From Tracy Shamberger, Age Well Vermont
In addition to Meals on Wheels, Age Well can do grocery shopping and run errands for essential items. While their team of volunteers have temporarily suspended face-to-face visits, they still provide and coordinate services for clients. Information about their Helpline and other services is below.
They also can use the help of volunteers and donations. A gift of any size will help reduce hunger and isolation for our older residents.
From Chris Davis, Charlotte’s Emergency Management Director
Keep up the great work of staying safe at home, and, those that are able to return to work, do so safely. We need to continue to observe safe distancing of at least six feet around non-family or close friend groups, and we should wear a face covering when we are near other people in public to slow the spread of the virus.
Here is some specific information received April 20 from the Vermont Department of Health, and the State Emergency Operations Center:
E-mail and internet scams are present and they are targeting towns so we should be careful with any suspicious e-mails. There was also an incident of a false VT Alert on texts in southern VT. It shows up as Vermont “e” Alert. This is a fake, and if we see anything like this they said to contact the Vermont Attorney General’s Office.
The number of new COVID-19 cases has slowed and the Health Dept. feels that they have flattened the curve. They stress that the virus is transmitting just as it has before, especially with asymptomatic individuals, so we should continue to follow all Vermont Dept. of Health recommendations.
Antibody tests are still not ready to be released in Vermont, but the DOH is working with the FDA on that.
COVID-19 tests are available after calling a person’s healthcare provider or the Vermont Department of Health at (802) 863-7240. Calls are answered 8 a.m. to 6 p.m., seven days a week.
Find answers—whether you are a health care provider looking for lab results, a returning traveler, calling from a long-term care facility or work in child care services affected by COVID 19.
For non-health related questions, dial 2-1-1. If you have trouble reaching 2-1-1, dial 1-(866) 652-4636.
Other excellent information regarding all things COVID is on the Vermont Department of Health website.
Mandatory health & safety requirements for all business operations (from the Vermont Department of Health website on 4/17/20)
All businesses must follow Vermont Department of Health and CDC guidelines:
- Employees shall not report to, or be allowed to remain at, work or job site if sick or symptomatic (with fever, cough, and/or shortness of breath).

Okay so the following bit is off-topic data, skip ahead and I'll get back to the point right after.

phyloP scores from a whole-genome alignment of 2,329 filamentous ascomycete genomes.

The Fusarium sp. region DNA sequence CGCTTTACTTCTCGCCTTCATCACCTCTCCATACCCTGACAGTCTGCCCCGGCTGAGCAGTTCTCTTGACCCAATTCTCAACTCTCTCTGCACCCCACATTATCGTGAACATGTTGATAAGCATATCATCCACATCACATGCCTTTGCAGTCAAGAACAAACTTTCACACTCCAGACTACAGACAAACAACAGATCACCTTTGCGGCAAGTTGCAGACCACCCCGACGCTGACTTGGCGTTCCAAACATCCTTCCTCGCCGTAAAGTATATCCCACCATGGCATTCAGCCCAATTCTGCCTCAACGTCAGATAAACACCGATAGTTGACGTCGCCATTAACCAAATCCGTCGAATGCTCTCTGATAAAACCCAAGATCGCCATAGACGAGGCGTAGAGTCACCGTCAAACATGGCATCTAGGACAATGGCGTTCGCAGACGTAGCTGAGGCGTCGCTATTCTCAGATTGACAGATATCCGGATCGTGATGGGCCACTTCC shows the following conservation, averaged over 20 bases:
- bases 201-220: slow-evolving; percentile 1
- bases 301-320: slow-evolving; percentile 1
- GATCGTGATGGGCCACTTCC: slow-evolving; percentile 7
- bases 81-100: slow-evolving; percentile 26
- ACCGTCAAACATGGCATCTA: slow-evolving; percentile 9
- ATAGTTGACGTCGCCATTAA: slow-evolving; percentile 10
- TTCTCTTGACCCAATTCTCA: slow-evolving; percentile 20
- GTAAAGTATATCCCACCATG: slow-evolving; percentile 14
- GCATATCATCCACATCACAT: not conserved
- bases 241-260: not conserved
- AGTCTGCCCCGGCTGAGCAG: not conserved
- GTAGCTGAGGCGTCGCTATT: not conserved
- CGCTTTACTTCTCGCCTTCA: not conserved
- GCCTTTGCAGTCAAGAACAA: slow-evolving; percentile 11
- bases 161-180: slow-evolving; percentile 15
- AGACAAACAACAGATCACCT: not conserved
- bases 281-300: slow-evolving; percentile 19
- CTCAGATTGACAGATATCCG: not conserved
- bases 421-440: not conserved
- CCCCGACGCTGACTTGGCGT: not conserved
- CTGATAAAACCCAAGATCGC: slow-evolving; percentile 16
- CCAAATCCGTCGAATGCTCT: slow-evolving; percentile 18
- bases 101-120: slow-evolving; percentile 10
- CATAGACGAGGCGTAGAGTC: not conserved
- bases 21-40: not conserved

- All employees must observe strict social distancing of 6 feet while on the job.
- Employees must wear non-medical cloth face coverings (bandanna, scarf, or non-medical mask, etc.) over their nose and mouth when in the presence of others. In the case of retail cashiers, a translucent shield or “sneeze guard” is acceptable in lieu of a mask.
- Employees must have easy and frequent access to soap and water or hand sanitizer during duration of work, and handwashing or hand sanitization should be required before entering and leaving, job sites. All common spaces and equipment, including bathrooms, frequently touched surfaces and doors, tools and equipment, and vehicles must be cleaned and disinfected at the beginning, middle and end of each shift and prior to transfer from one person to another.
- No more than two people shall occupy one vehicle when conducting work.
Business operations deemed “essential” may continue to operate under pre-existing guidance with the addition of the mandatory health and safety requirements for all business operations above.
To safely reopen certain operations impacted by the COVID-19 outbreak and not defined as essential, the state has authorized the following services operating with a single worker (such as appraisers, realtors, municipal clerks, attorneys, property managers, pet care operators, and others) to operate if they can comply with mandatory health and safety requirements, with no more than two persons present at one time.
We will continue to meet and brainstorm about available resources. If you know of any that we have not listed, or if you have a different need, please feel free to contact Trina Bianchi, Cindi Robinson or Margaret Woodruff. As we start to see the start of life being renewed, please remember that this isn’t over and we need to be patient, careful and cognizant of staying safe and staying well. Stay well, stay safe!
Need internet access?
Is your internet access too slow or non-existent? There are a few hot spots in our town where, from the parking lot, you can access the internet without charge. From your car, truck, bicycle or on foot with your laptop, phone or iPad, you can connect to the internet in the parking lot at the Charlotte Library, Charlotte Senior Center and at CCS (Charlotte Central School). Further east, you can also access it at Spear’s Corner Store.